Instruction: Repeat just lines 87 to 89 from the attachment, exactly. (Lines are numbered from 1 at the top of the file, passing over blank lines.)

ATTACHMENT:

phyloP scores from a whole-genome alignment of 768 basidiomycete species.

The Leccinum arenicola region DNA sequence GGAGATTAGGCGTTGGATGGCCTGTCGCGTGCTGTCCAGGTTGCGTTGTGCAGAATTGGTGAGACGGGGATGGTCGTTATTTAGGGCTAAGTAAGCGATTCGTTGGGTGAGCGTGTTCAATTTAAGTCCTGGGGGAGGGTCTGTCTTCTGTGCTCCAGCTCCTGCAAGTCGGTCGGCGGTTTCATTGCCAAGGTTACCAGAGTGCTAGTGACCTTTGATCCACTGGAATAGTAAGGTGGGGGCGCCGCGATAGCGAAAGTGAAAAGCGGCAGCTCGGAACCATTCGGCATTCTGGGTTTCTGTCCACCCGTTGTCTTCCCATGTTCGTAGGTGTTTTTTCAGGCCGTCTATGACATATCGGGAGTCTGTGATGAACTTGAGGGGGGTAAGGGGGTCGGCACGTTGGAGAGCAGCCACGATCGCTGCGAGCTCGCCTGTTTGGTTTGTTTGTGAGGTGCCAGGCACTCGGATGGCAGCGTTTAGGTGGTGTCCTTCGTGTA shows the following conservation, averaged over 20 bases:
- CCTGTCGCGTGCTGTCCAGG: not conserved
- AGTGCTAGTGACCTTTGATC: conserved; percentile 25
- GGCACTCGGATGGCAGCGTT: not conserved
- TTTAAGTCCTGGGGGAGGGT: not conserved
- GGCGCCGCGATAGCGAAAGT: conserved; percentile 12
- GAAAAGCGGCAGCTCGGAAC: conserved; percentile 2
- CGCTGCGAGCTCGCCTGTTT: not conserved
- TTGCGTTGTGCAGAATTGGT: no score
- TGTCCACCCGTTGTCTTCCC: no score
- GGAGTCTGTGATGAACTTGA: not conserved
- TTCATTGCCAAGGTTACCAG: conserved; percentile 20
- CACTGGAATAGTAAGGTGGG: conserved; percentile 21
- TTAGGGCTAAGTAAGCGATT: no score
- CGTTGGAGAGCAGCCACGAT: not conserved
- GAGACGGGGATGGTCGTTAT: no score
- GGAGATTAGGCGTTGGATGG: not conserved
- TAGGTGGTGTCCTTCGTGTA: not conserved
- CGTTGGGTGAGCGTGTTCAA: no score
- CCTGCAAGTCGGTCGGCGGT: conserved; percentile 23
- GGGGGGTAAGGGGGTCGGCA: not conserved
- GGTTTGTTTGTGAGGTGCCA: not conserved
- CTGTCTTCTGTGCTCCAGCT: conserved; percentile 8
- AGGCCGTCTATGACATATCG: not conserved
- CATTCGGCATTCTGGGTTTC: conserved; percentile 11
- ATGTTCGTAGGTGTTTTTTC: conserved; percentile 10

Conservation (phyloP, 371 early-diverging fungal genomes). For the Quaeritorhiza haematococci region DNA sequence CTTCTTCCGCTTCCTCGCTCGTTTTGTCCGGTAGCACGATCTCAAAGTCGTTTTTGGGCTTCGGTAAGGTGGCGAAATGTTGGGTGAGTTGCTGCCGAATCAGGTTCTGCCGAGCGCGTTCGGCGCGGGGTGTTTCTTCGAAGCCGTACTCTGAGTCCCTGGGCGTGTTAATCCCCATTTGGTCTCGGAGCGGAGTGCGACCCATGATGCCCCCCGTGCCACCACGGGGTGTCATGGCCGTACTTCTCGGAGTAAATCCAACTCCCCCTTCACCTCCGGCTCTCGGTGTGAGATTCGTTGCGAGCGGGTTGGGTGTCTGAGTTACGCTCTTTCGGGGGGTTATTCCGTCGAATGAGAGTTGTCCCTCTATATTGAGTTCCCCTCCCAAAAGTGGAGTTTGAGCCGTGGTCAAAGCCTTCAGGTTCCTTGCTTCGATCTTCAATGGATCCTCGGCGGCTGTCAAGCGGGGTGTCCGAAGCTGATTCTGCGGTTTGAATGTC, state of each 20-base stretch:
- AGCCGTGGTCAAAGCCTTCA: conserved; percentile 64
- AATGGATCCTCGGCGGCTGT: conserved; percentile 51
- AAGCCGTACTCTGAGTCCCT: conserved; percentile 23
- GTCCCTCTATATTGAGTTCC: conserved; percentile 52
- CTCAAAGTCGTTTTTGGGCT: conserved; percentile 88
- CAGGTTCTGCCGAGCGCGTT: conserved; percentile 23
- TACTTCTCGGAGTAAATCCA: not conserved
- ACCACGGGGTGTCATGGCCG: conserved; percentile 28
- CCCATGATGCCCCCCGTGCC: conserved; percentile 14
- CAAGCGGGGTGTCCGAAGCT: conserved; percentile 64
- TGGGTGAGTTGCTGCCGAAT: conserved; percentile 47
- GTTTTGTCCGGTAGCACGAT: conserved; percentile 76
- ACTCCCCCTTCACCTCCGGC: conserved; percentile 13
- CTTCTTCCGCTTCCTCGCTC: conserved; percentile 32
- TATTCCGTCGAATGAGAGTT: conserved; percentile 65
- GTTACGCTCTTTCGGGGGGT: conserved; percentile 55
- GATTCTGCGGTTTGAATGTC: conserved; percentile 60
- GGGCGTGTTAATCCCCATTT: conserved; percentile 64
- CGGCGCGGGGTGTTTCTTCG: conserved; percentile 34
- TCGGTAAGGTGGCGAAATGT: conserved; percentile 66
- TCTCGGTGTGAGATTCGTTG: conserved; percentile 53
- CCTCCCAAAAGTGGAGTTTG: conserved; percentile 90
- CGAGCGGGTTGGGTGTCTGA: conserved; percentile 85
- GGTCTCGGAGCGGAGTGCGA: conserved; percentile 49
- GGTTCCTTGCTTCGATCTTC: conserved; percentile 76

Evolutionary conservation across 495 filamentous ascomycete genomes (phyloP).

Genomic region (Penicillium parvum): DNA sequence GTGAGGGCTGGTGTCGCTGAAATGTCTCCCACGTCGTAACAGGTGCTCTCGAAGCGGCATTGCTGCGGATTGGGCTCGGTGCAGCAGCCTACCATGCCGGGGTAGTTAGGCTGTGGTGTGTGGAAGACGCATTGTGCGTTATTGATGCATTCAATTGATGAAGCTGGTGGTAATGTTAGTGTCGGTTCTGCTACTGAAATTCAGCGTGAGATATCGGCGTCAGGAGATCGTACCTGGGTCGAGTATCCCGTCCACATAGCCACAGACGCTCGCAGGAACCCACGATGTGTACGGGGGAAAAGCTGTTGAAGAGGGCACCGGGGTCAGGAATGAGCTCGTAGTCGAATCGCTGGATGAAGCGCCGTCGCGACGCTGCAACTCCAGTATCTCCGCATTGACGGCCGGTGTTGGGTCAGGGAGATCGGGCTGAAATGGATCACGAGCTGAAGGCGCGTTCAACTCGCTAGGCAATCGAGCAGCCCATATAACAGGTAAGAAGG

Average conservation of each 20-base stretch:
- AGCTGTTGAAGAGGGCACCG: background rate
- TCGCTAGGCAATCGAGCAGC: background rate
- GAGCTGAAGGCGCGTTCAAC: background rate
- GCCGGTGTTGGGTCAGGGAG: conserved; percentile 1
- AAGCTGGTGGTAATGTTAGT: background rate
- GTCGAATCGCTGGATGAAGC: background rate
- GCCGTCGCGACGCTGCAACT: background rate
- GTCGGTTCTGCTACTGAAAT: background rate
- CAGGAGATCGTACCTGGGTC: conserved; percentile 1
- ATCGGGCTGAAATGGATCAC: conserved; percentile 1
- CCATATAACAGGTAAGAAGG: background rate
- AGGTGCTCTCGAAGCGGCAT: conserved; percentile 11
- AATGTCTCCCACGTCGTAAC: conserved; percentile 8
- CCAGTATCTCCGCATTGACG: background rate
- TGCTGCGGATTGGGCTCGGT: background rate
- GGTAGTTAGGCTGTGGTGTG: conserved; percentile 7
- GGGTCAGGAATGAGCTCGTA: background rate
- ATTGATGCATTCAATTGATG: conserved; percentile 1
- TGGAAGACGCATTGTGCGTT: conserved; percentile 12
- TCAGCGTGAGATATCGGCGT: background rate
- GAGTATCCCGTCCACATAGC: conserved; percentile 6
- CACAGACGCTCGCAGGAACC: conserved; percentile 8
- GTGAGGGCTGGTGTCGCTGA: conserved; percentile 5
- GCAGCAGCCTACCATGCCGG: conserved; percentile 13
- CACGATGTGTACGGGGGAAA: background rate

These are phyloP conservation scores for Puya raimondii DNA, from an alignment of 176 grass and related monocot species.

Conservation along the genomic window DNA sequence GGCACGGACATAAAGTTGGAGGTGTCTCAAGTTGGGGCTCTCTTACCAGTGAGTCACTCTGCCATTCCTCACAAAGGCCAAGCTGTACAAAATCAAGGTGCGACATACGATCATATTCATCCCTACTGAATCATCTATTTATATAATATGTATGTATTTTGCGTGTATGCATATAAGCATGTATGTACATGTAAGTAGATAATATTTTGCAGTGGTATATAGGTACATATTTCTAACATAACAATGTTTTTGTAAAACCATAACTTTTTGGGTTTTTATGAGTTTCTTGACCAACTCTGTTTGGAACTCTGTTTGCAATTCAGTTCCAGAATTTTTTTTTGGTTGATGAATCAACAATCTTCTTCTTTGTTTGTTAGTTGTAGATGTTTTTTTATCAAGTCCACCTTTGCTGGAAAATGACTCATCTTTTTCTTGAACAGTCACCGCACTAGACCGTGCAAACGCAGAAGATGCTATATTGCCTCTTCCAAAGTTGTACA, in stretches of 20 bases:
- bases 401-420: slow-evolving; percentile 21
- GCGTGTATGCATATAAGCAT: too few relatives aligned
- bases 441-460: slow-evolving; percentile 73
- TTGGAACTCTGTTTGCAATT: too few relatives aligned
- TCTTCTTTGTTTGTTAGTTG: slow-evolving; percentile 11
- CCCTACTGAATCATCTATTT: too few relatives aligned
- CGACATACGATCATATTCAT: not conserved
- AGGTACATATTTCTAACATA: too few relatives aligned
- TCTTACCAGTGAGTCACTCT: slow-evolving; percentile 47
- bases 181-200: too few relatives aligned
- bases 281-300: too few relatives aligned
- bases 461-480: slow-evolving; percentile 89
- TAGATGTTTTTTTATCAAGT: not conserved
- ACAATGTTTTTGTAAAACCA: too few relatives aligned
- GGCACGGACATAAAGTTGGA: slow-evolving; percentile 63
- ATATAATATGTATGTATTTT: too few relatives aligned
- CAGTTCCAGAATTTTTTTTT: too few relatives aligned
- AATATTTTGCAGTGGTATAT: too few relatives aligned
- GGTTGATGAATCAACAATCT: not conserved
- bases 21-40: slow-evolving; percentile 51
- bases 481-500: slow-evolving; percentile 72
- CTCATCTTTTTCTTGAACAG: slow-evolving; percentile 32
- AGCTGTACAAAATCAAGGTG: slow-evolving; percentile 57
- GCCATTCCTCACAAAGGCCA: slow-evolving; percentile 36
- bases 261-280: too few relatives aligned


- TTGGAACTCTGTTTGCAATT: too few relatives aligned
- TCTTCTTTGTTTGTTAGTTG: slow-evolving; percentile 11
- CCCTACTGAATCATCTATTT: too few relatives aligned